I'm not saying anything new, these issues have been discussed since way before my time. However, most of the girls I know continue to complain about how they need to lose weight and hate their (fill in the body part). The few that are generally comfortable with their bodies would be considered skinny for the most part. Come middle age though when their metabolism slows down, we'll see if they're still satisified with bodies. These insecurities are applicable to all people, not just females, and it sucks because it has real consequences on people's self-esteem. I think people will read this and agree with what I'm saying, but that won't stop them from feeling insecure and disatisfied with their appearance. Or maybe I'm being overdramatic? I would rather that be the case...


  1. Hmm I remember we talked about this briefly in haffner that one time... i think i'm definitely
    one of the girls you say that complain about how they need to lose weight. even though I think skinny as a standard is certainly problematic, obesity is becoming a serious problem especially (and probably only) in the U.S. To be honest, embracing the whole "big is beautiful" thing seems unhealthy. I'm not medically informed, but I have heard on multiple occasion that thinner people are generally healthier... at the same time I see super skinny celebrities on Korean television and think that there is no way that THAT could be healthy. I don't mean to overgeneralize, but I think it really comes and goes with different trends. Look at the "S-line" body becoming so popular in Korea. And people are always going to have insecurities accordingly...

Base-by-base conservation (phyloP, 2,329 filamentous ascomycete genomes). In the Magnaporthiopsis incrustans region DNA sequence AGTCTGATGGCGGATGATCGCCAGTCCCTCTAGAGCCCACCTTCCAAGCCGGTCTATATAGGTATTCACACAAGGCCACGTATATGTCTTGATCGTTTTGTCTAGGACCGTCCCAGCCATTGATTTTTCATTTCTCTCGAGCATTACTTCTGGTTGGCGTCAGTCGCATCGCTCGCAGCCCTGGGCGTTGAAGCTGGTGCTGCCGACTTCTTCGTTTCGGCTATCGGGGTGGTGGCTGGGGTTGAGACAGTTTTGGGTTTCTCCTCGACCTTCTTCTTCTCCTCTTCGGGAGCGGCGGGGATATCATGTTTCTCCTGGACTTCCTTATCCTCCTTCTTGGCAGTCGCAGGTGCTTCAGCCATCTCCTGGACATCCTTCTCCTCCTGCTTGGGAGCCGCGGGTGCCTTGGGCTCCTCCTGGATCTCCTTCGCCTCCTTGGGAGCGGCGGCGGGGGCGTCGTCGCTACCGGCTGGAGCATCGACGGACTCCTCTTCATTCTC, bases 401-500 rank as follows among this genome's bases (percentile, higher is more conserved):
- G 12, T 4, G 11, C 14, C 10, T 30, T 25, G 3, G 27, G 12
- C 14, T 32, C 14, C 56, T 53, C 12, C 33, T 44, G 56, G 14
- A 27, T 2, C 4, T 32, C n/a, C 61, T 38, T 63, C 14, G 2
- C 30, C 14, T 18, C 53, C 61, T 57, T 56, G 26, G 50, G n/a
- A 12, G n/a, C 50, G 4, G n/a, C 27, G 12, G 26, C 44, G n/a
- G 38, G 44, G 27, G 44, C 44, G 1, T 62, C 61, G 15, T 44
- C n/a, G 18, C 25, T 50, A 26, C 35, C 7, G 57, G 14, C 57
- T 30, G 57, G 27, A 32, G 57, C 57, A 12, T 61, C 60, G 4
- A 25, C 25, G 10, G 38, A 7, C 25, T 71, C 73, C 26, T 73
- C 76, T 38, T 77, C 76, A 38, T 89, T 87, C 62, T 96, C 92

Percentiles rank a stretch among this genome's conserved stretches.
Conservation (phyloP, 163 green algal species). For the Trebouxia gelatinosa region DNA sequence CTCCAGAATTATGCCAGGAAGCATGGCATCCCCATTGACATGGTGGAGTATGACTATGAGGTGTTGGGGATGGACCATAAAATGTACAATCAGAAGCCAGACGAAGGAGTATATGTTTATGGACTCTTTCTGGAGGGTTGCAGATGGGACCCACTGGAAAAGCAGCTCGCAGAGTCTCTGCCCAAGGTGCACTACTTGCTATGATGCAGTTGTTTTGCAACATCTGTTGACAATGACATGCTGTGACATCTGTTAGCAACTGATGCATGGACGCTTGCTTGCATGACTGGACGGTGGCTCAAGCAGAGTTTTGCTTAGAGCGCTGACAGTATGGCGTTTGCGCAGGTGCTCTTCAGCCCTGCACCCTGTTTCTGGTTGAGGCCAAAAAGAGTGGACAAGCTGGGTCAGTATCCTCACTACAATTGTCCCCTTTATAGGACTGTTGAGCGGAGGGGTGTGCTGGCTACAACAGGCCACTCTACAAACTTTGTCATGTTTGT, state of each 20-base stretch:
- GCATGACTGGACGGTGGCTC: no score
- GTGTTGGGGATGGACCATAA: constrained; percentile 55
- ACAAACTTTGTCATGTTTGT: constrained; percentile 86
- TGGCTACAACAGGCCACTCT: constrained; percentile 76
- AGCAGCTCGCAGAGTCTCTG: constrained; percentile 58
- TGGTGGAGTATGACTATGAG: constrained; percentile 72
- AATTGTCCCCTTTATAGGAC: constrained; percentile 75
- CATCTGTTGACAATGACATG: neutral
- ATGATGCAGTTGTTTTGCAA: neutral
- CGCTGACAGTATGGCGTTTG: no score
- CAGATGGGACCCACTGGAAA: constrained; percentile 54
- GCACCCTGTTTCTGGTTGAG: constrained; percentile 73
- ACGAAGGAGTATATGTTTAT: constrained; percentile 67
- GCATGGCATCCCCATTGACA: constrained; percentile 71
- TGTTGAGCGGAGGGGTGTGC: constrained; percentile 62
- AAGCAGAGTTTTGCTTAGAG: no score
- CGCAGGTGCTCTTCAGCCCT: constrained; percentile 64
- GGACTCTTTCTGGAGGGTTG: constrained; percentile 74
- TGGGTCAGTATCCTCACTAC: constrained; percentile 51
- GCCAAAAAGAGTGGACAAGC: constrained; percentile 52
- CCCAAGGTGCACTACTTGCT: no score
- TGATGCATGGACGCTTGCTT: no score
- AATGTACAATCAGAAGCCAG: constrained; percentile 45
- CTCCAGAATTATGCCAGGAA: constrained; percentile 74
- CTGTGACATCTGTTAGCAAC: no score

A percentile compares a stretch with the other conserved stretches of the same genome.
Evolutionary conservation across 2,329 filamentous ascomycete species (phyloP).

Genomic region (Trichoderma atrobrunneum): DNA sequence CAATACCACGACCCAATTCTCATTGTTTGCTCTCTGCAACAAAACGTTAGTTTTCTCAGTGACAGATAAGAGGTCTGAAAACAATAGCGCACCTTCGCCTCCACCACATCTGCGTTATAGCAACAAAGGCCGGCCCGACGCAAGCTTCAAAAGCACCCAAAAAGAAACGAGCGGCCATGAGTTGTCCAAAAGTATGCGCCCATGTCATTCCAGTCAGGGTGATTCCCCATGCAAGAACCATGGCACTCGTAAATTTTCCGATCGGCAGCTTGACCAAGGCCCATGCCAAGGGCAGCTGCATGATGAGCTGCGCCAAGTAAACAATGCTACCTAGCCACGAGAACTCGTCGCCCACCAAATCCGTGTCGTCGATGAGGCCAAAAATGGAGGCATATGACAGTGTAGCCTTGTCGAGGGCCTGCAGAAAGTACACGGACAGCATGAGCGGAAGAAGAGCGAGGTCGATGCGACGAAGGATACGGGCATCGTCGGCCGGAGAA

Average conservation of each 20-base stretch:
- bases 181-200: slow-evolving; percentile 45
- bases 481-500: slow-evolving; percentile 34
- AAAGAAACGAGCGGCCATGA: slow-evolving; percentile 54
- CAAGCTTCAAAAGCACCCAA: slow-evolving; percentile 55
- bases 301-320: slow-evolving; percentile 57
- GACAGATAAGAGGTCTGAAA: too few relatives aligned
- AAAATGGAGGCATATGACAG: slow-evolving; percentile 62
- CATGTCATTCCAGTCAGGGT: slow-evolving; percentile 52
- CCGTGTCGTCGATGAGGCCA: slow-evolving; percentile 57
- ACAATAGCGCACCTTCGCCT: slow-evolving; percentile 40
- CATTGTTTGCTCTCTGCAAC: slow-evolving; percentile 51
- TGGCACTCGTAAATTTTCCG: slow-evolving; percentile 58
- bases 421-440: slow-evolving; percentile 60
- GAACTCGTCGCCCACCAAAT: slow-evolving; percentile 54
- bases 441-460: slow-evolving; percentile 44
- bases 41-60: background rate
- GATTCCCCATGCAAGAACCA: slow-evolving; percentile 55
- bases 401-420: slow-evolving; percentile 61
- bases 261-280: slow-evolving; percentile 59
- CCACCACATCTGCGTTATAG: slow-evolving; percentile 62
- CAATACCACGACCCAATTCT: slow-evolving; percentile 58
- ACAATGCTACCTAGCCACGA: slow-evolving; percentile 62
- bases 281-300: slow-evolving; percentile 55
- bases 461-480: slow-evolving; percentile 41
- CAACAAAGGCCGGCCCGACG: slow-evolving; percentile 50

Anyways, I don't know if this has much to do with your point... and I agree with some of the stuff in the jezebel article that magazines like Vogue are always so cleverly hypocritical. I think I just made this comment extra long because I am at home and... bored-_-.

  2. I am enjoying all these light posts that you've been posting onto your blog....... :)

    So when I read these lines, "The few that are generally comfortable with their bodies would be considered skinny for the most part. Come middle age though when their metabolism slows down, we'll see if they're still satisfied with bodies." I was like ouch, that hurt. HAHAHA.
    Ok, so even though I'm pretty sure we've already talked about this numerous amounts of times.. once again, I do agree with you, and even though people probably agree with what you wrote, I never really thought and said out loud that I agree about this topic and thought about it in depth until I talked about it with you, so I mean it still serves as a good reminder, I think.
    Anyway, maybe... I should stop taking my size for granted and eat healthier... who knows what's happening inside of my body right now.. 18 years (so by that.. I mean 20) of pretty unhealthy foods, my poor metabolism.
    Yeah.... I think I'll still be bringing the bacon to brunch tomorrow though.. it'd just be rude and inconsiderate if I didn't since I said I'd already bring it (;

  3. Having babies changes EVERYTHING!!! (For men as well)